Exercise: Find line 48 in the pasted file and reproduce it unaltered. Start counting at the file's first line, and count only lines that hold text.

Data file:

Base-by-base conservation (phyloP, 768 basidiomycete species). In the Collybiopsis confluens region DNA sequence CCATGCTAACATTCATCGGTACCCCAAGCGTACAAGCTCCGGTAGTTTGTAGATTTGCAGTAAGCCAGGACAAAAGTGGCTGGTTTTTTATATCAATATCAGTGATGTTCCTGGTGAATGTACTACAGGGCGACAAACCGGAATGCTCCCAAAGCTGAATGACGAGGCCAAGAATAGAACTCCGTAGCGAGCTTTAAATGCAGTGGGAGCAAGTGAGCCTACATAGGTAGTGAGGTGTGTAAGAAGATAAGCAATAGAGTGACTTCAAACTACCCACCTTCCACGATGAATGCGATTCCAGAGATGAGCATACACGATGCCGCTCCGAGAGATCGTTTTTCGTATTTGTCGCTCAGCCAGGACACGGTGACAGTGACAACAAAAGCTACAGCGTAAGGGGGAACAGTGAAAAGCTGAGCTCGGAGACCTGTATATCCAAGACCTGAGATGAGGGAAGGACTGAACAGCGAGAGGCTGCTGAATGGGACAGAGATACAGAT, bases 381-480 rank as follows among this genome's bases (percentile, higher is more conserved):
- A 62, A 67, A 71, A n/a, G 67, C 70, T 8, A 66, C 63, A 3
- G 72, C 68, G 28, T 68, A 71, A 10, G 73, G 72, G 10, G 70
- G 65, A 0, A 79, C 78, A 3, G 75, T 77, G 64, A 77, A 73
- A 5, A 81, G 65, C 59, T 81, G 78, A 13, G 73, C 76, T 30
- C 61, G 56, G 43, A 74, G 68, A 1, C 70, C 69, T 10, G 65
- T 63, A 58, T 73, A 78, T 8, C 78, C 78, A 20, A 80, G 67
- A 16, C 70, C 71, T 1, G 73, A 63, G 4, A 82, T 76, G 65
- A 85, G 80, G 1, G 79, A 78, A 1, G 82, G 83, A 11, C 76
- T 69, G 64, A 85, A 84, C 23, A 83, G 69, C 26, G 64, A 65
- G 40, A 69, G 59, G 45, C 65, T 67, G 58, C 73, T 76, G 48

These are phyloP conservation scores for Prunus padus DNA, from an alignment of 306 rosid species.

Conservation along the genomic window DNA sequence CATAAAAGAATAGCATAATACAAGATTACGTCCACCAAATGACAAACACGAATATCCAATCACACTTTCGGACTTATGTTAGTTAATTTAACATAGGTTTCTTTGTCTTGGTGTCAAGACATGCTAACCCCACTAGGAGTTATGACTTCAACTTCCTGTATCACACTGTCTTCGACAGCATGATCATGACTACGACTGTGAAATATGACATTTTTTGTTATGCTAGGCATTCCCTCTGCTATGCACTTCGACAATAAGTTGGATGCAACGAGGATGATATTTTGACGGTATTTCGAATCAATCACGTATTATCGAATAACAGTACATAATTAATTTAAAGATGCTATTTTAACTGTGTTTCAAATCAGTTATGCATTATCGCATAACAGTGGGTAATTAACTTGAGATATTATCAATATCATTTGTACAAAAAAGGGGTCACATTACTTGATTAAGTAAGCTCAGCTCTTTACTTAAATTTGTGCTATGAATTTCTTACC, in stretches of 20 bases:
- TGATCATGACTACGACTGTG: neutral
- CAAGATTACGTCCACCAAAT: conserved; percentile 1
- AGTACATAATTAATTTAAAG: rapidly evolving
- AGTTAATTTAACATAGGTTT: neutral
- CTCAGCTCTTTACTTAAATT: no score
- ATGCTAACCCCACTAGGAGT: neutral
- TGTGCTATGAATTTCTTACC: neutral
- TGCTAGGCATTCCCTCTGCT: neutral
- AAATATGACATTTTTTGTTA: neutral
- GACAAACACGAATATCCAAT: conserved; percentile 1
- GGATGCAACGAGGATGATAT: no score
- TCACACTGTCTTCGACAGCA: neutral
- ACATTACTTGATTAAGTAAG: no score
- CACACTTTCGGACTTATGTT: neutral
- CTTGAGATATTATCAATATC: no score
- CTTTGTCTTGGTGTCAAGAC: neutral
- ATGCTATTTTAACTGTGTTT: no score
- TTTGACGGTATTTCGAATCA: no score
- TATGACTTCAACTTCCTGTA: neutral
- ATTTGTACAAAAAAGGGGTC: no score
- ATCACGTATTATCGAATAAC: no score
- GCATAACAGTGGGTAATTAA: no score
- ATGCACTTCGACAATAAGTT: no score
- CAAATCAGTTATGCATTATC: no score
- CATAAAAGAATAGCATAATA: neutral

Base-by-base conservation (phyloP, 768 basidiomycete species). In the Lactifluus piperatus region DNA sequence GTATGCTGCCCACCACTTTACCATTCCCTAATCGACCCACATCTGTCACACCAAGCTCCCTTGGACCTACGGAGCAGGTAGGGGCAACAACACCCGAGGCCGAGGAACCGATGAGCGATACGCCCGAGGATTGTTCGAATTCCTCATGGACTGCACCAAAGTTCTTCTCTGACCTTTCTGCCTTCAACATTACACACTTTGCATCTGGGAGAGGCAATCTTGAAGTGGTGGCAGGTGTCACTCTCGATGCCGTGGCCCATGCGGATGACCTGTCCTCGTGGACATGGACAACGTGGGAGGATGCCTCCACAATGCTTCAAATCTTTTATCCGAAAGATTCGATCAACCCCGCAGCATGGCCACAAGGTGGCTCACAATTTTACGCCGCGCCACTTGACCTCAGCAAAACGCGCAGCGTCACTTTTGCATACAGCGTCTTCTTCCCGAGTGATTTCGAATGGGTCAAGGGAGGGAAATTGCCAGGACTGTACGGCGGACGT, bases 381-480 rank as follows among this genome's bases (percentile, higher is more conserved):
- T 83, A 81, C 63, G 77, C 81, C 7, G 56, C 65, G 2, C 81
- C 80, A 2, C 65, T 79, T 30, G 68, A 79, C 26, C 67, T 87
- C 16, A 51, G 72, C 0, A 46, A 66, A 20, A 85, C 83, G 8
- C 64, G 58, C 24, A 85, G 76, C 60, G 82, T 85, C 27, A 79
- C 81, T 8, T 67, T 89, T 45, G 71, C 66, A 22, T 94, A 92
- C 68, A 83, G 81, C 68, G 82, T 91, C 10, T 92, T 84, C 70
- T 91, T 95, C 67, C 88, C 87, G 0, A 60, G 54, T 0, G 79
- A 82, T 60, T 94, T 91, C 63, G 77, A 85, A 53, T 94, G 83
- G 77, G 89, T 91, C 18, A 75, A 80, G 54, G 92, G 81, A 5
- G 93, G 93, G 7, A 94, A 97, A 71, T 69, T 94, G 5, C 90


- G 77, G 89, T 91, C 18, A 75, A 80, G 54, G 92, G 81, A 5